Sprinters moving in RSA - 18March05-

Sprinters dazzle, cloud over Freitag

Posted on 18 March 2005 - 23:18

Amidst a string of dazzling track performances from Mbulaeni Mulaudzi, Geraldine Pillay, Alwyn Myburgh and Leigh Julius, a cloud of concern hung over Jacques Freitag who struggled with a sore back and managed a 2,25m winning clearance at the final Absa Series meeting at Pilditch in Pretoria on Friday night.
First the dazzle. Mulaudzi, the silver medal winner at the Athens Olympics, was mercurial so early in the season with his 1:44,65 800m win that rates as an Absa Series record. Werner Botha was second in 1:45,62.

“I planned to go for a fast time at this stage. It gives me a confidence boost. Now I’ve got the time to go for the world champs, it means I can just focus on winning at the nationals (in Durban in April).”

Zimbabwean Talkmore Nyongani blazed to a superb 44,96sec 400m victory, but the athlete who eclipsed his effort was the one who trailed the field in the form of Pretoria High matric learner Oscar Pistorius who ran a world record 47,37sec for double leg amputees.

Pillay equalled her personal best 100m then celebrated her entry into the IAAF world athletics championships in the 200m for the first time this season with 22,80sec against the 23,17sec by Janice Josephs.

Pillay won the 100m in an 11,20sec world championship qualifier, a touch of class ahead of pentathlete Josephs who held off Wendy Seegers for second in 11,36. Seegers ran 11,60.

“I’m planning to go quicker at the nationals, but I’m making no predictions,” said Pillay. “I so wanted to make the world champs qualifiers in both events and I’m thrilled that I made it. I feel I can definitely go faster.”

Myburgh kept his nose ahead in the 400 hurdles once again with 49,01sec ahead of SA record-holder Llewellyn Herbert (49,36). “I’m happy with my consistency,” he said.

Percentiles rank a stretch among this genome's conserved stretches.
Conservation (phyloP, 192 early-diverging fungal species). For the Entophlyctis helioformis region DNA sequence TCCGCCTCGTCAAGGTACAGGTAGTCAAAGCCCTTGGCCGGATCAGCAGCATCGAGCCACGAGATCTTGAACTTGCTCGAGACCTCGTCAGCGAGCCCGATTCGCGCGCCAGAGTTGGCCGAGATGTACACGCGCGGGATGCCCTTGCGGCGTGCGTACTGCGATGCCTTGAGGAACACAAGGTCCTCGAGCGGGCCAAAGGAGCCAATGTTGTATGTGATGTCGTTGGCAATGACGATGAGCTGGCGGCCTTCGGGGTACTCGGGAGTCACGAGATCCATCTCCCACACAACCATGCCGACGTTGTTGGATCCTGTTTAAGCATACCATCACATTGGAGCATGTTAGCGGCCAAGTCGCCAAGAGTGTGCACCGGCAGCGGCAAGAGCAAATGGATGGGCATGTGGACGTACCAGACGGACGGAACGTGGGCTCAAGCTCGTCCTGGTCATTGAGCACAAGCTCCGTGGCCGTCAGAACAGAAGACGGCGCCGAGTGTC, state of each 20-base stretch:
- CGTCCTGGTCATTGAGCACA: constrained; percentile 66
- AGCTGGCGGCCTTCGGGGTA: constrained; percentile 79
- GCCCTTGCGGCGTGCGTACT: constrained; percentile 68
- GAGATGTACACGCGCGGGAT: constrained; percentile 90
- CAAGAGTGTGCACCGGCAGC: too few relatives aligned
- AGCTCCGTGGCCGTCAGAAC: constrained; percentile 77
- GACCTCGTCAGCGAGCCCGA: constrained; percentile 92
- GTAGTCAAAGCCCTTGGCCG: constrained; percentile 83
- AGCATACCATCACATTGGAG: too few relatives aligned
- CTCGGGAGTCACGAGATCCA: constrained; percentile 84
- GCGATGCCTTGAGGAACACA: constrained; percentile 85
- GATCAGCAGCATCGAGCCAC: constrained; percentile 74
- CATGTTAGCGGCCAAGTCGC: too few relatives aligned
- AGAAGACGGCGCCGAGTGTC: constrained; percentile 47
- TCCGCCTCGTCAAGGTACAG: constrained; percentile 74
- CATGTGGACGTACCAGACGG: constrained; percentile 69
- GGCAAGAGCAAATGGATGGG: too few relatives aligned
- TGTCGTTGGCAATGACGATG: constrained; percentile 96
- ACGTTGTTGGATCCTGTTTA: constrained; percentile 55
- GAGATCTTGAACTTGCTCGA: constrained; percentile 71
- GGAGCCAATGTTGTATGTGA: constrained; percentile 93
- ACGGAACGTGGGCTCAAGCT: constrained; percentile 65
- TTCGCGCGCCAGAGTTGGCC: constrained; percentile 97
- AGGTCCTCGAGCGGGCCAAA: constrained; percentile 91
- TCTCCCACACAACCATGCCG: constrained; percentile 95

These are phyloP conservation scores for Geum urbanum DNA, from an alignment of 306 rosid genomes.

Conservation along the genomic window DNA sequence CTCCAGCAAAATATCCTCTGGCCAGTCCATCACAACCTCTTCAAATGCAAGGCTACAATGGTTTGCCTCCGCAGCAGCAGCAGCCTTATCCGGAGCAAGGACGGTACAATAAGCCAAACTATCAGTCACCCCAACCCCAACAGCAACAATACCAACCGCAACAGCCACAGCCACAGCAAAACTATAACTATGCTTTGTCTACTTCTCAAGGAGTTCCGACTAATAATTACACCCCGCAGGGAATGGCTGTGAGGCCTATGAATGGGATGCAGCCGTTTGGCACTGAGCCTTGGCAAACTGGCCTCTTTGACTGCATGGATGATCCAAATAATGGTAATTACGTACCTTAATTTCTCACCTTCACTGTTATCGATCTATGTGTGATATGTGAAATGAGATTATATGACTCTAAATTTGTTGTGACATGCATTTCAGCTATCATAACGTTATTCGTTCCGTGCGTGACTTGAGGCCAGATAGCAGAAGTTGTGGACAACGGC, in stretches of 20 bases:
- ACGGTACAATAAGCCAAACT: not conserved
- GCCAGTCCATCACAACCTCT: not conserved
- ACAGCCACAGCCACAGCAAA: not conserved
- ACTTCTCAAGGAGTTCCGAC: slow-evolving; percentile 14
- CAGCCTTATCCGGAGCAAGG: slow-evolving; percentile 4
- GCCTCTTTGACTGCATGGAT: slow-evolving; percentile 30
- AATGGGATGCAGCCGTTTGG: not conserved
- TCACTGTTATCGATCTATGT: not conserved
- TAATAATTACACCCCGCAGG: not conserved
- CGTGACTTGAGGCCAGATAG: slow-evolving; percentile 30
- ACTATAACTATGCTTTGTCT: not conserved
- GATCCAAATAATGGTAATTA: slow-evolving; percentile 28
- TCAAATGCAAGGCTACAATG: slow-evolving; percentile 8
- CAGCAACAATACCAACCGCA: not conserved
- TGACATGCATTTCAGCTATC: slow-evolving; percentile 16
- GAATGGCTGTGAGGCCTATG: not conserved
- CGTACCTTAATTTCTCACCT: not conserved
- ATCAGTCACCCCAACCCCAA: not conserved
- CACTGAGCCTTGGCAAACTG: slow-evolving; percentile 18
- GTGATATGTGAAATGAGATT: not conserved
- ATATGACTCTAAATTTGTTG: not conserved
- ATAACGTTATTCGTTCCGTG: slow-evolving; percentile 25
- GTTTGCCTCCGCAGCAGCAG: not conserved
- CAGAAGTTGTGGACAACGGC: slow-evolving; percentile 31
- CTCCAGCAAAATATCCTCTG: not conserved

Leigh Julius edged a tight 100m race in 10,34sec to beat Jean du Randt and Sherwin Vries who deadheated for second at 10,39. He followed up with a 20,48sec victory in the 200 against the 20,60 set by Morne Nagel and 20,85 by Vries.

“Competition is very tough out there,” he said. “It’s pushing us to faster times. It’s the guy who’s in better shape mentally at nationals who will win the title. There’s lots of pressure because I’m the defending champion in the 100 and 200.”

But for Freitag, who is working up to defending his world title in Helsinki in August, it was a return to treatment after his 2,25m came from his second jump. It was his only clearance of the night and there was clearly a problem considering his 2,38m Africa record at the Oudtshoorn meeting a fortnight ago.

“I was worried about the back problem earlier in the week,” said Freitag. “I was being treated and thought it would come right by Friday.”

Surita Febbraio was a touch disappointed after her solo race up front for her 56,10sec win in the 400 hurdles. “I lost my rhythm over the last two hurdles,” she said. “Having no competition makes it tough. I went out too slow at Stellenbosch, now tonight I went out too fast and struggled over the last two hurdles.”

Mari-Louise Romijn retained her unbeaten record in the women’s 800m for the Absa series with a solid 2:04,68 win against Marle Breytenbach (2:05,40).

“I was happy with that,” she said. "I’ve been sick for two weeks and I didn’t feel that great. But it’s fantastic to have won all the 800s in the series. I’d love to go under 2min at nationals.

Hennie Kotze won the 110m hurdles in 14,01sec, dipping ahead of Ruan de Vries (14,08), in the absence of Shaun Bownes who got inured in Stellenbosch.

Khotso Mokoena set an Absa meet record 16,89m with triple jump victory, while Heide Seyerling won the 400 for women in 51,79.